I know you. I’ve known you since you were a sweet baby. Tonight, my family gathered over your flesh. You see.. much about my family actually revolves around you.

Beautiful bone-in ribeye with outstanding marbling

Beautiful bone-in ribeye with outstanding marbling

In the fall, we wait with great anticipation for your birth. We feed you through the winter and take care of you if you fall ill. We make sure your mama takes care of you as she should and if she doesn’t, we take you in – into our homes. We will wake at any hour of the night to check the fire and make sure you’re warm, not hungry and comfortable. If you need, we’ll give you a bottle, but what we really want is for you to be safe and happy with your mama. We feed your mama and her sisters – they should all be healthy, happy and ready for more babies before spring! In spring time, it is my dad’s and my brother’s hands that prepare you for the rest of your life. It is my hands that give you the immunizations that protect you from terrible disease which very well could cost you your life. It is my sister and her husband’s hands which make you safe to prepare you for the things you need to move forward in life. It is my mother’s and my brothers’ hands who feed you, every day. And the longer it doesn’t rain, the longer we feed you and the shorter we can watch over you. Early in the summer, our family will together make the decision to renew our ranch’s cycle. We will keep some new mamas, we will send some of you on to realize your full purpose on this earth.
Are we a factory? I guess if you think of a factory as a machine that puts out a product for consumption, then maybe we are a factory. I wholeheartedly believe that we are a family who uses the resources that generations past have entrusted to us. A family who choses a life and lifestyle that contributes to the food system and the greater good of America and American Agriculture.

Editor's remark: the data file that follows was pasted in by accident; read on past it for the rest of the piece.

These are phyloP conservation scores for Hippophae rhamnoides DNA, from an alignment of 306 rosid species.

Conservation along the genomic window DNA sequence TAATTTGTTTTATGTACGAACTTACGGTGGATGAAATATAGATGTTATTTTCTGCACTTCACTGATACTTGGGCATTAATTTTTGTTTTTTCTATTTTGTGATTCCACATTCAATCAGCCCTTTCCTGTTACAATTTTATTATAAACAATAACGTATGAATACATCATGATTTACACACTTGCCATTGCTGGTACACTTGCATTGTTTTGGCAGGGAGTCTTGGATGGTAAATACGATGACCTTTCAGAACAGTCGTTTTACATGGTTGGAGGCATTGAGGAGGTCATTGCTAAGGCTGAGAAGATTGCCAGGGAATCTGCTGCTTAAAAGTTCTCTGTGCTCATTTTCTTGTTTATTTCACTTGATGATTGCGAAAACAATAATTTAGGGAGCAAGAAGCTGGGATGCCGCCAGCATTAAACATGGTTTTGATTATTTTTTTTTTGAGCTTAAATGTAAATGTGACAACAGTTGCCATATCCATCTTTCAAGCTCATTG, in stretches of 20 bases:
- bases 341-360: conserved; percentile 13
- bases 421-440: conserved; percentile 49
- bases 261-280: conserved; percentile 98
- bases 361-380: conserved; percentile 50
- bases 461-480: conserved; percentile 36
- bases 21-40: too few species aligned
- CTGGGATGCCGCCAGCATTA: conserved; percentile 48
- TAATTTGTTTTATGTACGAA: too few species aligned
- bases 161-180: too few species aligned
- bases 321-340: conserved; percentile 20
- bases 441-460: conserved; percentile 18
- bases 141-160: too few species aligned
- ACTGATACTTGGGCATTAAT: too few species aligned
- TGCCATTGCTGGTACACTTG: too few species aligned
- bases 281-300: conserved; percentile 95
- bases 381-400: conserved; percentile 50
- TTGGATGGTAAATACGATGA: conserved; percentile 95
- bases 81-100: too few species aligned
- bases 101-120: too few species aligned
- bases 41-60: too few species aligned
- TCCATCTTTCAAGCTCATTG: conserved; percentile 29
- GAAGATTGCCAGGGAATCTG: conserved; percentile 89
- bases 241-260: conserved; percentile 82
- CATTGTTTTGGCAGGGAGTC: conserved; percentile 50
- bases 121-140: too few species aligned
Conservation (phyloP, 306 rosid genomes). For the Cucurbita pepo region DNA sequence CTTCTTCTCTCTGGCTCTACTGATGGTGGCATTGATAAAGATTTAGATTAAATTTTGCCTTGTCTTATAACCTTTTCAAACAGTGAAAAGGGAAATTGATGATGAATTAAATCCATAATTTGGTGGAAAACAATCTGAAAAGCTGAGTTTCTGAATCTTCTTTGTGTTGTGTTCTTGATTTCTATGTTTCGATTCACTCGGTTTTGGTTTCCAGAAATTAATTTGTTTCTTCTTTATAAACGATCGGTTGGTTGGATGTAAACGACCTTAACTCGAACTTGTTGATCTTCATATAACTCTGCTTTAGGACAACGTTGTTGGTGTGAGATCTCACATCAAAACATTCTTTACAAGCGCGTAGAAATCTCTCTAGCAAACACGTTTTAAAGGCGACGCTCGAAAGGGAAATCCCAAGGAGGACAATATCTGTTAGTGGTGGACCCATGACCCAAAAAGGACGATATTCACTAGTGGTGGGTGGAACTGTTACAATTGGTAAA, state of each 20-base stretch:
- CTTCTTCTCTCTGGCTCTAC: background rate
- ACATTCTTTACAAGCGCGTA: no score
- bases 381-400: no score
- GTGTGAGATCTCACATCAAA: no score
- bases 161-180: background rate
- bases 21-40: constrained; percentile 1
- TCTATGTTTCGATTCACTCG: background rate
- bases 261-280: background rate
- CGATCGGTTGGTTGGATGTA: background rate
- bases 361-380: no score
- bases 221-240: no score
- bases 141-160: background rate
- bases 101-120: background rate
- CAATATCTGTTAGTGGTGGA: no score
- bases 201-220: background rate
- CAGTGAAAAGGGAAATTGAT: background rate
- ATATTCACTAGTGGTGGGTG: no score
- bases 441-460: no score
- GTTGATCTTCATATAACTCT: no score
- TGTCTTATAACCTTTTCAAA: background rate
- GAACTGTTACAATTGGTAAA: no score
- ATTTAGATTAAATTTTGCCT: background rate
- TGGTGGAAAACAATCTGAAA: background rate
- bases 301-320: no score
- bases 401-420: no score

I fully realize just how fortunate I am to look at the BBQ with a glass of Paso Robles wine in hand, standing next to my dad and know exactly where that bone in rib eye came from. And I know how far you went in your 24 months and know where the grain came from that you were finished on and know exactly who harvested you. And most importantly the ethical and moral manner you were harvested in. I know and understand the packing house where you hung for 21+ days and I know the road you came back to the ranch. Same road you lived on your whole life. Same road that my great great grandfather decided to call home in 1874 and the very same road all us O’Donovans and Ryans have called home. We prepared you for our nourishment over a fire born of wood that was harvested from the same ranch, overlooking the same road. My sister and her husband came from 300 yards away and my brother and his wife and my niece came from 8 miles away, back through the town that has been here since 1886, that we all attended school in.
I could sit on this porch and talk to my family forever. I will never forget these moments.

I could sit on this porch and talk to my family forever. I will never forget these moments.

You see .. Part of your purpose was to keep us together. Part of your purpose is to be the tie that binds. As some of us sit on the brink of change, and others settle into the change that has always come, and the rest of us comfortably honor the existence that has perpetuated on this ranch now for 140 years, we honor you. We pray over you. We thank you for your sacrifice. You allowed me to spend an hour with my dad in front of that fire having a conversation that I will never forget. You allowed me to spend two hours around a dinner table that has absorbed countless words and will continue to harbor an empty seat for anyone who wants to come and talk, or come and listen.

You, my friend, have sacrificed more than I can thank you for. Just as God sacrificed His Son. You are an honorable being and tonight, I honor you. Death with purpose gives meaning to life. Tonight and every hour of my life, I honor you.

Recognizing Sacrifice